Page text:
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Syrian opposition meets in Turkey as protests continue

Syrian dissidents are gathering in Turkey Saturday to discuss ways to overthrow Basar Al-Assad's regime, following Friday’s violence during which activists say at least 28 demonstrators were killed by security forces at protests across the country.


AP - Tens of thousands of Syrians shouting “We want freedom!” carried slain protesters through the streets Saturday as opposition figures meeting in Turkey called for a united front to bring down the 40-year ruling dynasty of the Assad family.

Syrian security forces killed at least 28 people Friday during the largest protests since the uprising began more than four months ago, activists said. Hundreds of thousands of people poured into the streets nationwide, but they were met with gunfire and tear gas.
“The regime has kidnapped the entire state, and we want it back,” said Haitham al-Maleh, one of Syria’s most prominent dissidents, who led Saturday’s opposition conference in Istanbul. The 80-year-old lawyer spent years in Syrian prisons for his political activism.

Syrian Dissident's Turkey conference

Syria’s crackdown on the protests has led to condemnation and sanctions. U.S. Secretary of State Hillary Clinton said Saturday that President Bashar Assad had dashed hopes of reform.

“What’s happening in Syria is very uncertain and troubling because many of us had hoped that President Assad would make the reforms that were necessary,” she said in Istanbul. “The brutality has to stop, there must be a legitimate sincere effort with the opposition to try to make changes.”

“Yesterday we witnessed the largest demonstrations to date in Syria, an effort to try to convey directly to the government the pent-up desire of the Syrian people for the kind of reforms that they have been promised,” she added.

Activists say the government’s crackdown has killed some 1,600 people since March, most of them unarmed protesters. But the regime disputes the toll and blames a foreign conspiracy for the unrest, saying religious extremists - not true reform-seekers - are behind it.

Saturday’s conference was an attempt to form a unified movement that can offer a realistic alternative to Assad, whose supporters argue that he is the only force who can guarantee stability in a region bedeviled by civil wars and religious strife.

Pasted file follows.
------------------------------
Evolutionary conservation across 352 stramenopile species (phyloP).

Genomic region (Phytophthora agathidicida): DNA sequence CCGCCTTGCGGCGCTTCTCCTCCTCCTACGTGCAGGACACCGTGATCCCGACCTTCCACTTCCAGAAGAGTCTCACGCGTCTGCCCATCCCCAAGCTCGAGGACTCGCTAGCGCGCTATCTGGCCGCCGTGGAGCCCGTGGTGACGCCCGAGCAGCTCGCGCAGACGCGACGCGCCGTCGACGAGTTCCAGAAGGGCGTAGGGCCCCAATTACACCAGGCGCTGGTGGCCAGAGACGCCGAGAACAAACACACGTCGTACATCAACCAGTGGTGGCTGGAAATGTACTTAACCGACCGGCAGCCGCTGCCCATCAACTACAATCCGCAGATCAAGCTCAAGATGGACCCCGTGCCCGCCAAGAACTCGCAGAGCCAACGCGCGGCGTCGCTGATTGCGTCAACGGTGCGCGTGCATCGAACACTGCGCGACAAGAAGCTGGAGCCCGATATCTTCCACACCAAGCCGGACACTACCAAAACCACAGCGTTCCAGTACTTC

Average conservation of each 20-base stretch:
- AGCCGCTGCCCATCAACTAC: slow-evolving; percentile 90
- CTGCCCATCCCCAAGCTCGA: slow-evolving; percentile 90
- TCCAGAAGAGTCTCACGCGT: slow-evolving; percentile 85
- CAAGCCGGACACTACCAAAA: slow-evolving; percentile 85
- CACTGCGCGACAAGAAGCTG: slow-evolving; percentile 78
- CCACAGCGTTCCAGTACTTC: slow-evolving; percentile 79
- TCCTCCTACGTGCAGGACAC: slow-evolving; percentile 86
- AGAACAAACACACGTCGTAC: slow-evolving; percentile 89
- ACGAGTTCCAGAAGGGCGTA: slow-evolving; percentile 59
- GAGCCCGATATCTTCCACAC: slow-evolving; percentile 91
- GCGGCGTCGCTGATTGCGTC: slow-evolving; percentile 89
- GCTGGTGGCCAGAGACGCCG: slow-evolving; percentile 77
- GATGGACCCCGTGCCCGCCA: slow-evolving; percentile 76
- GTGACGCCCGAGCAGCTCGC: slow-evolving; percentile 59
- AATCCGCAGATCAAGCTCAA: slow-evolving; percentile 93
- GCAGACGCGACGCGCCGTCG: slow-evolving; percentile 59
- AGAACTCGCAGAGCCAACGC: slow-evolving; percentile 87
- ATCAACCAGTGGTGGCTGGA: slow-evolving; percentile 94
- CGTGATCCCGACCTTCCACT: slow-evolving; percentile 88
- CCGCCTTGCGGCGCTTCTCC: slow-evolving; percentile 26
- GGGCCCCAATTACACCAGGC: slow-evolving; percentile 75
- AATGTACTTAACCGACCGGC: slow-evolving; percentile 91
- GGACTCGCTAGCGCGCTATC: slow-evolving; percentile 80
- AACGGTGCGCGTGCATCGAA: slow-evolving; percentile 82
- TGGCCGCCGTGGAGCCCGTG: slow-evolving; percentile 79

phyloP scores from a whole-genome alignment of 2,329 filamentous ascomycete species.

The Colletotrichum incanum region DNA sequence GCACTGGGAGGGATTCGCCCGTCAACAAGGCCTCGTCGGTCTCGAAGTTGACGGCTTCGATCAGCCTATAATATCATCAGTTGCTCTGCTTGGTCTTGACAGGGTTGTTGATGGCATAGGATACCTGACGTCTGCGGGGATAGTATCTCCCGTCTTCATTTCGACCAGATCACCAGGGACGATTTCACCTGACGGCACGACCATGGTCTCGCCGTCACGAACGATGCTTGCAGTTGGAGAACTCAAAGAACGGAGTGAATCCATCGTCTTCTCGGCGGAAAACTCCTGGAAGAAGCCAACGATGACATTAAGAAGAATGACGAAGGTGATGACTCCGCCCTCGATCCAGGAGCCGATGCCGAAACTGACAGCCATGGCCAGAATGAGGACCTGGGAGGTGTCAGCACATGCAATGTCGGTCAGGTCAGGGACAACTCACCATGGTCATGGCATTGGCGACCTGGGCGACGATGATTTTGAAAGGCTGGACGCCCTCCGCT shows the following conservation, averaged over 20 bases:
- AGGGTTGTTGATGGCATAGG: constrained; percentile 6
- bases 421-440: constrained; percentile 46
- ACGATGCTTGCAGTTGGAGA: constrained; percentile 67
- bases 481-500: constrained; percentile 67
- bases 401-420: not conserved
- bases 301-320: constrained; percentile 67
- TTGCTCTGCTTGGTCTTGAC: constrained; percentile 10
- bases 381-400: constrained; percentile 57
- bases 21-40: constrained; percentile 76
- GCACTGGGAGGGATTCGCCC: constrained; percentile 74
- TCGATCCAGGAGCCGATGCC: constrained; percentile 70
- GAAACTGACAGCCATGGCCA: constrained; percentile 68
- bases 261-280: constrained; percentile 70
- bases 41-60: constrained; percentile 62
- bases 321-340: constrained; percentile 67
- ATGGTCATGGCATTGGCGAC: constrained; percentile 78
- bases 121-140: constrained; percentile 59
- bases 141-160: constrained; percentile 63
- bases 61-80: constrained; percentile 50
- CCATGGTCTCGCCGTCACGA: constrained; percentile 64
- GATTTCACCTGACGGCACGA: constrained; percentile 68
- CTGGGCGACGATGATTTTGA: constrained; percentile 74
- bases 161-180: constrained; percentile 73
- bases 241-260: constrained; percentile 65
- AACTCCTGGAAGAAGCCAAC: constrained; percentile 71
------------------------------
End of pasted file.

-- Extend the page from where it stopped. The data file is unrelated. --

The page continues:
Although Assad’s regime is shaken, he still draws from a significant well of support from the middle classes, business community and religious minorities.

Still, the uprising appears to be gaining momentum.

Witnesses told The Associated Press that tens of thousands from Damascus and the suburbs held funerals for slain protesters Saturday, carrying the bodies overhead on stretchers and shouting “God is Great!” and “We want freedom!”

Like most witnesses in Syria, they spoke on condition of anonymity for fear of retribution.

Witnesses also said security forces opened fire on anti-government protesters in the eastern border town of al-Boukamal near Iraq’s border, killing at least one protester and wounding others.

State-run Syria TV contested that, however, and said gunmen killed a police officer and armed groups stormed a police headquarters and confiscated weapons.

The government has banned most foreign media and restricted local coverage, making it difficult to independently confirm accounts on the ground.

A small group of activists in Damascus also took part in Saturday’s opposition meeting, but they had to join by telephone. The opposition had planned to hold dual meetings in Damascus and Istanbul, but the location in Syria was besieged by security forces on Friday, forcing them to scale back their plans. Activists say 14 protesters were killed Friday in the Damascus neighborhood of Qaboun, where the conference was to be held.

Opposition figure Mashaal Tammo, addressing the conference by phone from Damascus, said Assad had lost his legitimacy to rule and called on him to step down.

“The existence of the regime is no longer justified,” he said.

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